You really do become involved with Emma;'s characters because they are so richly drawn. If you're expecting non-stop action, you will be disappointed. This is a baroque piece, an old fashioned relationship tome, where the characters are paramount and it seems that action occurs in real time.
This is quite a trick to pull off - Peter Carey, the Australian genius behind Illywhacker and Oscar and Lucinda expends entire novels purely on character - and you suspect this is Emma's interest.
They grow, develop lives of their own at their own pace and their personalities are sumptuously drawn and written. This is everyday British life. You sometimes have to pinch yourself, reminding yourself that Emma is writing about possibly insane people, who live in the dark, and who need to drink blood to survive.
There isn't as much sex in Imbrued, though it happens off-camera - notorious rabbit impersonators Angel and Ash being in dire need of a dose of bromide and a healing tube of petroleum jelly, natch - Emma deciding to go inside heads rather than panties in the sequel, which adds to the complexity of the piece.
But the highlight of the book, for me, is the Slayer.
He is worth the eight quid or so it will cost you to buy this book all alone. From his first appearance, he steals the show.
Emma has managed to pull another bunny out of a hat in a vampire-obsessed marketplace - a completely original villain! I rolled with laughter when I discovered who he was: Emma had definitely tickled me under the chin here.
Picture the magnificent Peter Cushing in Hammer's Dracula.
Picture the vampire slaying bishop warming his rump against the fire in Prince of Darkness.
Picture Hugh Jackman in silly CGI overkill flick Van Helsing.
You're not even close.
Not everyone will like the book. It is very character based. Fans of bangs-per-buck might be frustrated as the plot is a definite second best to the observations of normality, and the deep character sketches Emma does so well.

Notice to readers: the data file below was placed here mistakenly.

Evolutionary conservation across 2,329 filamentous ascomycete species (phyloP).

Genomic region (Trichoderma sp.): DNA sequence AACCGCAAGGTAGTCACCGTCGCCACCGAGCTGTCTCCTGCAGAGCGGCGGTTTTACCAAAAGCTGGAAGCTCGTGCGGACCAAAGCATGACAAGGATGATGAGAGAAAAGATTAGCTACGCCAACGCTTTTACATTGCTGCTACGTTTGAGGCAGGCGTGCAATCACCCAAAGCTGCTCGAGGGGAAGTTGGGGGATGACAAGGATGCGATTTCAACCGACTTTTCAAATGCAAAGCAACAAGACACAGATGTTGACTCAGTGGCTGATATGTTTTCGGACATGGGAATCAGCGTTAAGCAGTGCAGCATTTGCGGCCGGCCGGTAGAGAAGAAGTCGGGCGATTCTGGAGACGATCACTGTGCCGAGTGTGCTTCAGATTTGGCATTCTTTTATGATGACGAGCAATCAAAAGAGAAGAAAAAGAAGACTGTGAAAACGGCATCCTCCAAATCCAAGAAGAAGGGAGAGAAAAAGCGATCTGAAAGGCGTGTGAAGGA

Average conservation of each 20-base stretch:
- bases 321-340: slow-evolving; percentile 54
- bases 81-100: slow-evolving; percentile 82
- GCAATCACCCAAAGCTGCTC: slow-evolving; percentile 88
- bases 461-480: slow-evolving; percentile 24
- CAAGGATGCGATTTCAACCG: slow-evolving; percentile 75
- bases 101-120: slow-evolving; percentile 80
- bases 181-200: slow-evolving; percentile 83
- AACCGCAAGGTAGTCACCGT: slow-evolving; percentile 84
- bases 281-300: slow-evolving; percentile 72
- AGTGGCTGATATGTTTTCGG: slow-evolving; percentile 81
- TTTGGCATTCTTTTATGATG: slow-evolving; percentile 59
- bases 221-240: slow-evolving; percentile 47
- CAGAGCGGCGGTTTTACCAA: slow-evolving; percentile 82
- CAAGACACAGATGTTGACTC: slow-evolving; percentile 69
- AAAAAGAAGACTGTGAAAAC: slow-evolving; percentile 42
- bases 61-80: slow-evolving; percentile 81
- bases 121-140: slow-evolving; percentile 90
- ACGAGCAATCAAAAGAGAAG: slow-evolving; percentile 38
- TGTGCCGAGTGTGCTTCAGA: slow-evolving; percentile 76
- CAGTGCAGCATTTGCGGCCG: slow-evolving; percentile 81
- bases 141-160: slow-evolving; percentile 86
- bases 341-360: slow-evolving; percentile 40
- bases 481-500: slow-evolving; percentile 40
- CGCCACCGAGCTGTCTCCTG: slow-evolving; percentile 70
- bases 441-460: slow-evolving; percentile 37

Yet its funnier in parts too, at times laugh out loud funny. It's noticeable that Emma (wisely) decides to focus on the blood drinkers instead of the annoying norm bit parts (Angel's irritating sister, Coral, for example, who wants the door shutting in her face permanently), while introducing some excellent new characters who add to the context.
There is a brilliantly observed subplot involving Angel and her best friend Minnie which shows that Emma really does know what she is talking about, has clearly been there, and can write about it acerbically and with poignant pause. I winced. Twice.
I'm a big fan of Emma as a writer. Beware though - this is an old fashioned book and I can see all the ivory-tower based MA fiction theorists tutting in parts at the density of the writing. However, for me, that's a strength: somehow, Emma has managed to merge an urban tale of real people in Cardiff with the vampire genre and miraculously ensured that the reader suspends quite natural disbelief.
That's no mean feat.
There's a third part on the way and I am queuing overnight for the launch ticket. Buy this book. It's worth every penny.
Contact (including Amazon Links, reviews etc)
Emma discusses Imbrued
Top reviewer for the Cross Plains Examiner, K-Trina Meador, reviews Imbrued